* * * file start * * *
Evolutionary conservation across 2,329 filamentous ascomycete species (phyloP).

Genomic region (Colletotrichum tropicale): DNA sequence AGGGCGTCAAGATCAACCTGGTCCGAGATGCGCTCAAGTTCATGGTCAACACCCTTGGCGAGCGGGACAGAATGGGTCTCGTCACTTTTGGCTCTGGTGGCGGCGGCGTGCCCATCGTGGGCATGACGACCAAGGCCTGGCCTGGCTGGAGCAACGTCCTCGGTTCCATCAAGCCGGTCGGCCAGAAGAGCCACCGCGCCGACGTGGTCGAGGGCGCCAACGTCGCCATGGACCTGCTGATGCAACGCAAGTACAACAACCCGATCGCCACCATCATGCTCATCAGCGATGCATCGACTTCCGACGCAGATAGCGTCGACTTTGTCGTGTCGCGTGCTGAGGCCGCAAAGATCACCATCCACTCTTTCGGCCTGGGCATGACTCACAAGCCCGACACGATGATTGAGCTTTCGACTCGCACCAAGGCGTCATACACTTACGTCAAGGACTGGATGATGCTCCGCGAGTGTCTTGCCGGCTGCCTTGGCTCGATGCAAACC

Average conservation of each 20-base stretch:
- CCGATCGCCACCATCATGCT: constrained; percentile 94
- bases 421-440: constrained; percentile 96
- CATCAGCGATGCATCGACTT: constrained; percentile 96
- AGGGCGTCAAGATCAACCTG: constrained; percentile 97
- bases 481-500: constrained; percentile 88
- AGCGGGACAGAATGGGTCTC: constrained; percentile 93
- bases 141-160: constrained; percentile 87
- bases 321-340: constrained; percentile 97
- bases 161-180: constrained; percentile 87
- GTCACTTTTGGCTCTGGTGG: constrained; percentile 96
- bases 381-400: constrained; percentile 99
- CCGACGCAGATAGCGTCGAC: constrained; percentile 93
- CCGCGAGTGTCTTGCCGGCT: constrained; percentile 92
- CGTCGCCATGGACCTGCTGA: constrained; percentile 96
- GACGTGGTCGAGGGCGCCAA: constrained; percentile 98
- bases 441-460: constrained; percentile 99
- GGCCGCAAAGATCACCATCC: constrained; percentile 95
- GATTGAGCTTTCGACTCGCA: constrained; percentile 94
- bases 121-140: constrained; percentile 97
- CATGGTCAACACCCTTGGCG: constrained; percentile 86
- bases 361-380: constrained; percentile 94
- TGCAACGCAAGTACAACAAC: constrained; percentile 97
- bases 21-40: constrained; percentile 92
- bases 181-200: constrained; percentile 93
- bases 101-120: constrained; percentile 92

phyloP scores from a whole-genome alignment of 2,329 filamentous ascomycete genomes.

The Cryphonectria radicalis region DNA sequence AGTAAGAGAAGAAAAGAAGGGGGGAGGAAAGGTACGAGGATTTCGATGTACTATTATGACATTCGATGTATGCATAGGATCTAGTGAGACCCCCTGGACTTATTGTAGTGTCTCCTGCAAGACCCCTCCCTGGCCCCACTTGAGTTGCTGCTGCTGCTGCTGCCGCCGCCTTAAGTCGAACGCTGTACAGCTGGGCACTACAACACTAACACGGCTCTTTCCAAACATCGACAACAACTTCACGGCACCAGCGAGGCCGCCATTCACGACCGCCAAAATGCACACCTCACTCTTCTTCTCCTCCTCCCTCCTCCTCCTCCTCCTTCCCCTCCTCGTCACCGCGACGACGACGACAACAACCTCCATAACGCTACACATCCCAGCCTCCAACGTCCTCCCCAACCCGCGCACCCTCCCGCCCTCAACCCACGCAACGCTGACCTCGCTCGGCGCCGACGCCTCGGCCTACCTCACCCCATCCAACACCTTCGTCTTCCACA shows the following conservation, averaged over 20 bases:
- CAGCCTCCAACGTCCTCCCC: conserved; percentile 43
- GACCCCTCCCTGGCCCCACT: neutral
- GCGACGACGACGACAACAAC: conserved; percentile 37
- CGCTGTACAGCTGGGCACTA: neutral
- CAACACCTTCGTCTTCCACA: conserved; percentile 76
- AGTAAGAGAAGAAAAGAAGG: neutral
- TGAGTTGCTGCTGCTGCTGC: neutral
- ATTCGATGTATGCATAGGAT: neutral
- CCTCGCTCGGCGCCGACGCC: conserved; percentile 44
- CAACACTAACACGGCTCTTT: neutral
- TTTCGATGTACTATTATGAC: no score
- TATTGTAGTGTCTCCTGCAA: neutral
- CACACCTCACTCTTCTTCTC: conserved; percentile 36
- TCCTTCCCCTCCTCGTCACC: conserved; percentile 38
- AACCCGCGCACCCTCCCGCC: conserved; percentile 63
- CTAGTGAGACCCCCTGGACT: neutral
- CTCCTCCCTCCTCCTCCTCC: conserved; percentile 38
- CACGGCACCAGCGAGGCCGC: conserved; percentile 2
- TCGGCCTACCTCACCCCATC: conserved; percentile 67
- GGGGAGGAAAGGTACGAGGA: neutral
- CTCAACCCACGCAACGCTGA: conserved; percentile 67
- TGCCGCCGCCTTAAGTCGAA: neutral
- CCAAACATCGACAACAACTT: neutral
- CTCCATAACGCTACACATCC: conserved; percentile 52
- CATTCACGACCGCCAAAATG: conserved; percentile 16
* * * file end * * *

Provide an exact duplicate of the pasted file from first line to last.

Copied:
Evolutionary conservation across 2,329 filamentous ascomycete species (phyloP).

Genomic region (Colletotrichum tropicale): DNA sequence AGGGCGTCAAGATCAACCTGGTCCGAGATGCGCTCAAGTTCATGGTCAACACCCTTGGCGAGCGGGACAGAATGGGTCTCGTCACTTTTGGCTCTGGTGGCGGCGGCGTGCCCATCGTGGGCATGACGACCAAGGCCTGGCCTGGCTGGAGCAACGTCCTCGGTTCCATCAAGCCGGTCGGCCAGAAGAGCCACCGCGCCGACGTGGTCGAGGGCGCCAACGTCGCCATGGACCTGCTGATGCAACGCAAGTACAACAACCCGATCGCCACCATCATGCTCATCAGCGATGCATCGACTTCCGACGCAGATAGCGTCGACTTTGTCGTGTCGCGTGCTGAGGCCGCAAAGATCACCATCCACTCTTTCGGCCTGGGCATGACTCACAAGCCCGACACGATGATTGAGCTTTCGACTCGCACCAAGGCGTCATACACTTACGTCAAGGACTGGATGATGCTCCGCGAGTGTCTTGCCGGCTGCCTTGGCTCGATGCAAACC

Average conservation of each 20-base stretch:
- CCGATCGCCACCATCATGCT: constrained; percentile 94
- bases 421-440: constrained; percentile 96
- CATCAGCGATGCATCGACTT: constrained; percentile 96
- AGGGCGTCAAGATCAACCTG: constrained; percentile 97
- bases 481-500: constrained; percentile 88
- AGCGGGACAGAATGGGTCTC: constrained; percentile 93
- bases 141-160: constrained; percentile 87
- bases 321-340: constrained; percentile 97
- bases 161-180: constrained; percentile 87
- GTCACTTTTGGCTCTGGTGG: constrained; percentile 96
- bases 381-400: constrained; percentile 99
- CCGACGCAGATAGCGTCGAC: constrained; percentile 93
- CCGCGAGTGTCTTGCCGGCT: constrained; percentile 92
- CGTCGCCATGGACCTGCTGA: constrained; percentile 96
- GACGTGGTCGAGGGCGCCAA: constrained; percentile 98
- bases 441-460: constrained; percentile 99
- GGCCGCAAAGATCACCATCC: constrained; percentile 95
- GATTGAGCTTTCGACTCGCA: constrained; percentile 94
- bases 121-140: constrained; percentile 97
- CATGGTCAACACCCTTGGCG: constrained; percentile 86
- bases 361-380: constrained; percentile 94
- TGCAACGCAAGTACAACAAC: constrained; percentile 97
- bases 21-40: constrained; percentile 92
- bases 181-200: constrained; percentile 93
- bases 101-120: constrained; percentile 92

phyloP scores from a whole-genome alignment of 2,329 filamentous ascomycete genomes.

The Cryphonectria radicalis region DNA sequence AGTAAGAGAAGAAAAGAAGGGGGGAGGAAAGGTACGAGGATTTCGATGTACTATTATGACATTCGATGTATGCATAGGATCTAGTGAGACCCCCTGGACTTATTGTAGTGTCTCCTGCAAGACCCCTCCCTGGCCCCACTTGAGTTGCTGCTGCTGCTGCTGCCGCCGCCTTAAGTCGAACGCTGTACAGCTGGGCACTACAACACTAACACGGCTCTTTCCAAACATCGACAACAACTTCACGGCACCAGCGAGGCCGCCATTCACGACCGCCAAAATGCACACCTCACTCTTCTTCTCCTCCTCCCTCCTCCTCCTCCTCCTTCCCCTCCTCGTCACCGCGACGACGACGACAACAACCTCCATAACGCTACACATCCCAGCCTCCAACGTCCTCCCCAACCCGCGCACCCTCCCGCCCTCAACCCACGCAACGCTGACCTCGCTCGGCGCCGACGCCTCGGCCTACCTCACCCCATCCAACACCTTCGTCTTCCACA shows the following conservation, averaged over 20 bases:
- CAGCCTCCAACGTCCTCCCC: conserved; percentile 43
- GACCCCTCCCTGGCCCCACT: neutral
- GCGACGACGACGACAACAAC: conserved; percentile 37
- CGCTGTACAGCTGGGCACTA: neutral
- CAACACCTTCGTCTTCCACA: conserved; percentile 76
- AGTAAGAGAAGAAAAGAAGG: neutral
- TGAGTTGCTGCTGCTGCTGC: neutral
- ATTCGATGTATGCATAGGAT: neutral
- CCTCGCTCGGCGCCGACGCC: conserved; percentile 44
- CAACACTAACACGGCTCTTT: neutral
- TTTCGATGTACTATTATGAC: no score
- TATTGTAGTGTCTCCTGCAA: neutral
- CACACCTCACTCTTCTTCTC: conserved; percentile 36
- TCCTTCCCCTCCTCGTCACC: conserved; percentile 38
- AACCCGCGCACCCTCCCGCC: conserved; percentile 63
- CTAGTGAGACCCCCTGGACT: neutral
- CTCCTCCCTCCTCCTCCTCC: conserved; percentile 38
- CACGGCACCAGCGAGGCCGC: conserved; percentile 2
- TCGGCCTACCTCACCCCATC: conserved; percentile 67
- GGGGAGGAAAGGTACGAGGA: neutral
- CTCAACCCACGCAACGCTGA: conserved; percentile 67
- TGCCGCCGCCTTAAGTCGAA: neutral
- CCAAACATCGACAACAACTT: neutral
- CTCCATAACGCTACACATCC: conserved; percentile 52
- CATTCACGACCGCCAAAATG: conserved; percentile 16